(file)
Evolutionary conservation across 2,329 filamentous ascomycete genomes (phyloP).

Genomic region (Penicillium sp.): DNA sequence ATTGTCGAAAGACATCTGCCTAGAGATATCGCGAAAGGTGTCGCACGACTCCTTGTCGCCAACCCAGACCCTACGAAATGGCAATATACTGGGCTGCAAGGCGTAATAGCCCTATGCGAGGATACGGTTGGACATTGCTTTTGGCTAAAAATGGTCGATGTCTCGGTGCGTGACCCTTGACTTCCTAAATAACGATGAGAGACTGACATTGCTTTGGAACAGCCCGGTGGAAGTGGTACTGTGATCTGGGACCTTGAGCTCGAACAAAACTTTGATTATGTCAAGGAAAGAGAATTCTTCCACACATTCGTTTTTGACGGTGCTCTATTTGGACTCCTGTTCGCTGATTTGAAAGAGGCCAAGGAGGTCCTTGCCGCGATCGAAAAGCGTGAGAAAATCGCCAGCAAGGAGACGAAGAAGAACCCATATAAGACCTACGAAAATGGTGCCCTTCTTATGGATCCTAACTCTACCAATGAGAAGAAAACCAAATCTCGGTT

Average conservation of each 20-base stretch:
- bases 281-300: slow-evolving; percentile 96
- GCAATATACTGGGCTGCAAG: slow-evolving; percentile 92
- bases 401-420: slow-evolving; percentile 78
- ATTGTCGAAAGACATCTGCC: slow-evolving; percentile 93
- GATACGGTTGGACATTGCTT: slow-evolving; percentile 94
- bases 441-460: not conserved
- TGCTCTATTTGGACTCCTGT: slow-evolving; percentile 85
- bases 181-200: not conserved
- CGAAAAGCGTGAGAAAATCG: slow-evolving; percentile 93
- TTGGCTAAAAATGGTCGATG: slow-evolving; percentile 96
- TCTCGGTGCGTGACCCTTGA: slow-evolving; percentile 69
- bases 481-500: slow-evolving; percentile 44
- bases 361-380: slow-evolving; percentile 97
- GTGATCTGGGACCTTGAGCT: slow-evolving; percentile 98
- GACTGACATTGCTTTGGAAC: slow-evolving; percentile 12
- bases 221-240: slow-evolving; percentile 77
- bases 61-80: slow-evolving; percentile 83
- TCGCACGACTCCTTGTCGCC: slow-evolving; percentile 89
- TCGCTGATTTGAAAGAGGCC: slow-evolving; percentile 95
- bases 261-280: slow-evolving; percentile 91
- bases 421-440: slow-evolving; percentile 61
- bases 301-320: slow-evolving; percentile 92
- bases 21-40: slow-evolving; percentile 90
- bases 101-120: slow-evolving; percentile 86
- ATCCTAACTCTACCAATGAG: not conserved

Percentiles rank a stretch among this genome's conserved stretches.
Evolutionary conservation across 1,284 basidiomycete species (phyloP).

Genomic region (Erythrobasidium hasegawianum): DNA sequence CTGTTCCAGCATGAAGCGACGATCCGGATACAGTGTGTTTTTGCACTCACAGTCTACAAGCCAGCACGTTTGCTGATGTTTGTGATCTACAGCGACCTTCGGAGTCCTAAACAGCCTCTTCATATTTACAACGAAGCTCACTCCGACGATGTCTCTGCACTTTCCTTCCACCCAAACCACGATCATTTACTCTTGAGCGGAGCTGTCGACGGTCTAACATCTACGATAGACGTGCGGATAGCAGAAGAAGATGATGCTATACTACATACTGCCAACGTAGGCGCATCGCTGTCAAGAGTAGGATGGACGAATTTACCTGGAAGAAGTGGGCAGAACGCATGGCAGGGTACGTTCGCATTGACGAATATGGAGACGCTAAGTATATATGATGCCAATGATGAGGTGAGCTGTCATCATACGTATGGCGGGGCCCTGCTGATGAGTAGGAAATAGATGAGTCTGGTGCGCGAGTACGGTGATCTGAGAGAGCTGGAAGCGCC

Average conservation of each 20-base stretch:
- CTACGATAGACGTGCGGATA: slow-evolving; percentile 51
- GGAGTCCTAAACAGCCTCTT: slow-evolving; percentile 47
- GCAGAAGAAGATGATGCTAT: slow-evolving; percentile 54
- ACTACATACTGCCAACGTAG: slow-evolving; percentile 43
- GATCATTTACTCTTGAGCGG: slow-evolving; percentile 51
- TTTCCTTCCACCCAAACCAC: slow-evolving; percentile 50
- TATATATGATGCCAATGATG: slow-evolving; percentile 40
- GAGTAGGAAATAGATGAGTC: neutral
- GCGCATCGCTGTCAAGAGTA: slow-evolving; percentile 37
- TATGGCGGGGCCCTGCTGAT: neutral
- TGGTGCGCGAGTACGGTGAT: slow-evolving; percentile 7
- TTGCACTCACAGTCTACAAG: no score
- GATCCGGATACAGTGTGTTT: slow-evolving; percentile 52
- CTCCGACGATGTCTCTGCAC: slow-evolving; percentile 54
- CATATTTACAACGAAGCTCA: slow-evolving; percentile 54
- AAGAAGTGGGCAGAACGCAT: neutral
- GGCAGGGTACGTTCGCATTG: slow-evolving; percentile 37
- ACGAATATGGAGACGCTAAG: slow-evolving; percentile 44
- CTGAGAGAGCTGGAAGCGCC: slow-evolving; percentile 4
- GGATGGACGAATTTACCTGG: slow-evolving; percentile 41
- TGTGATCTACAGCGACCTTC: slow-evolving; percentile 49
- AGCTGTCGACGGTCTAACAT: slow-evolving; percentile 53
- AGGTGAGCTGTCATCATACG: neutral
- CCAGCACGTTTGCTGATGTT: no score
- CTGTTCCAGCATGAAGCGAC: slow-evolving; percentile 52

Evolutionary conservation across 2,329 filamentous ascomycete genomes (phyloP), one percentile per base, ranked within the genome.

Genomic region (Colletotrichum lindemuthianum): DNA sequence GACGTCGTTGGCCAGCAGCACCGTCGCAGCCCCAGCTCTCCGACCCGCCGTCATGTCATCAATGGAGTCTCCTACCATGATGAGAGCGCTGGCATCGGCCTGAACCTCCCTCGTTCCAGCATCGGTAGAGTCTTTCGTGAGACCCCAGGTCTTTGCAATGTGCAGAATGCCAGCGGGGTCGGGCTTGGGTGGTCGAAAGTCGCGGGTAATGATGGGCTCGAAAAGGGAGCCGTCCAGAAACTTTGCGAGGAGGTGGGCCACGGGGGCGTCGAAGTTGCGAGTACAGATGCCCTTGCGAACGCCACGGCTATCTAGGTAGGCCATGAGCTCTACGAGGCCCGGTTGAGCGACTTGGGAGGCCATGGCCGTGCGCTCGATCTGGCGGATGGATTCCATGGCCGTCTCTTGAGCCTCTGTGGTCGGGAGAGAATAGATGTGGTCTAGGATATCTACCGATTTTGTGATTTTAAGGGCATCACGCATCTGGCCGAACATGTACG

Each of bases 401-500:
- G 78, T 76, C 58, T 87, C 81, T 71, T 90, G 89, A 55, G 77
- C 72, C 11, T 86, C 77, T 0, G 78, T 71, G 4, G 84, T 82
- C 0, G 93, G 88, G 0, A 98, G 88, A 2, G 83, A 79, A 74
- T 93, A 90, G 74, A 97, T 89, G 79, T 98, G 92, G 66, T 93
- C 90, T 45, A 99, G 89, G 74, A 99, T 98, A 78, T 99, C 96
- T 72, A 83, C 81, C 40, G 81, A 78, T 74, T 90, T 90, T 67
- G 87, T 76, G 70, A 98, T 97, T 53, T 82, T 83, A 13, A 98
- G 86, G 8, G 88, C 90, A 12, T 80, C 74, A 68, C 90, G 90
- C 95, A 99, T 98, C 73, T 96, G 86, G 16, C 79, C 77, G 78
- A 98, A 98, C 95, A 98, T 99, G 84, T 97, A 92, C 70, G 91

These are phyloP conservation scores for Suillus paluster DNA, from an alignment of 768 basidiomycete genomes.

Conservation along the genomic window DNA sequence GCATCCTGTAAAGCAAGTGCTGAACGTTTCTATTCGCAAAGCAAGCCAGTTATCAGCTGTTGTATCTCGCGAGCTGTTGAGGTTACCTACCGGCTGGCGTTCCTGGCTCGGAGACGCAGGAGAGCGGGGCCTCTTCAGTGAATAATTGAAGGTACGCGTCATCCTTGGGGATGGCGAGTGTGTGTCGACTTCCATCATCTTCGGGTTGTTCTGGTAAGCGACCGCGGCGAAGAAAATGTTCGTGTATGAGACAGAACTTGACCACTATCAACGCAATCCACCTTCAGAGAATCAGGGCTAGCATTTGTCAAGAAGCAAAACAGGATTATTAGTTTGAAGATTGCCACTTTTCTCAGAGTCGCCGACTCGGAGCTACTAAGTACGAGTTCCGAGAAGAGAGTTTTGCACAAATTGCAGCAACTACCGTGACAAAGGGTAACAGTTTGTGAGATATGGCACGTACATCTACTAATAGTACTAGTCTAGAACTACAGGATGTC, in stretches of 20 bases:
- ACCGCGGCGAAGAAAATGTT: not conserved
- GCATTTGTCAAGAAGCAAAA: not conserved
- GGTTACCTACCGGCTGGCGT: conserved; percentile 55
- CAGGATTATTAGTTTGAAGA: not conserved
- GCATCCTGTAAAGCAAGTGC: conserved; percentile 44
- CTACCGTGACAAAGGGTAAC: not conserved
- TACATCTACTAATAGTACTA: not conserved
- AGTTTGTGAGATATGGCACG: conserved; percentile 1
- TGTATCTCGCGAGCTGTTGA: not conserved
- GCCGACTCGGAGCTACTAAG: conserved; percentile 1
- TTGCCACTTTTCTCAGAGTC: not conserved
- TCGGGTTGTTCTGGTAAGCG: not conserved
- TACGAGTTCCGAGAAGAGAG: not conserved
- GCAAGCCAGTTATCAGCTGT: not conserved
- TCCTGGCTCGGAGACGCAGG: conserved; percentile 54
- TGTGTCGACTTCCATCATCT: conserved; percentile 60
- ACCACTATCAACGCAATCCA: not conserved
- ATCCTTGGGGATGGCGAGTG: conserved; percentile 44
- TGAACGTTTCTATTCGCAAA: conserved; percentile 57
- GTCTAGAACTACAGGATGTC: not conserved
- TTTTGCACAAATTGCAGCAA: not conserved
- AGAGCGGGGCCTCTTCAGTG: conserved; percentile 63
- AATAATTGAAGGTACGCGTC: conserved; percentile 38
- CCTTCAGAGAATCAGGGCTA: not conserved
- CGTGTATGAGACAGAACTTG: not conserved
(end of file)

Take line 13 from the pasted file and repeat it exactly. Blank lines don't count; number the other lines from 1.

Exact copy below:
- TTGGCTAAAAATGGTCGATG: slow-evolving; percentile 96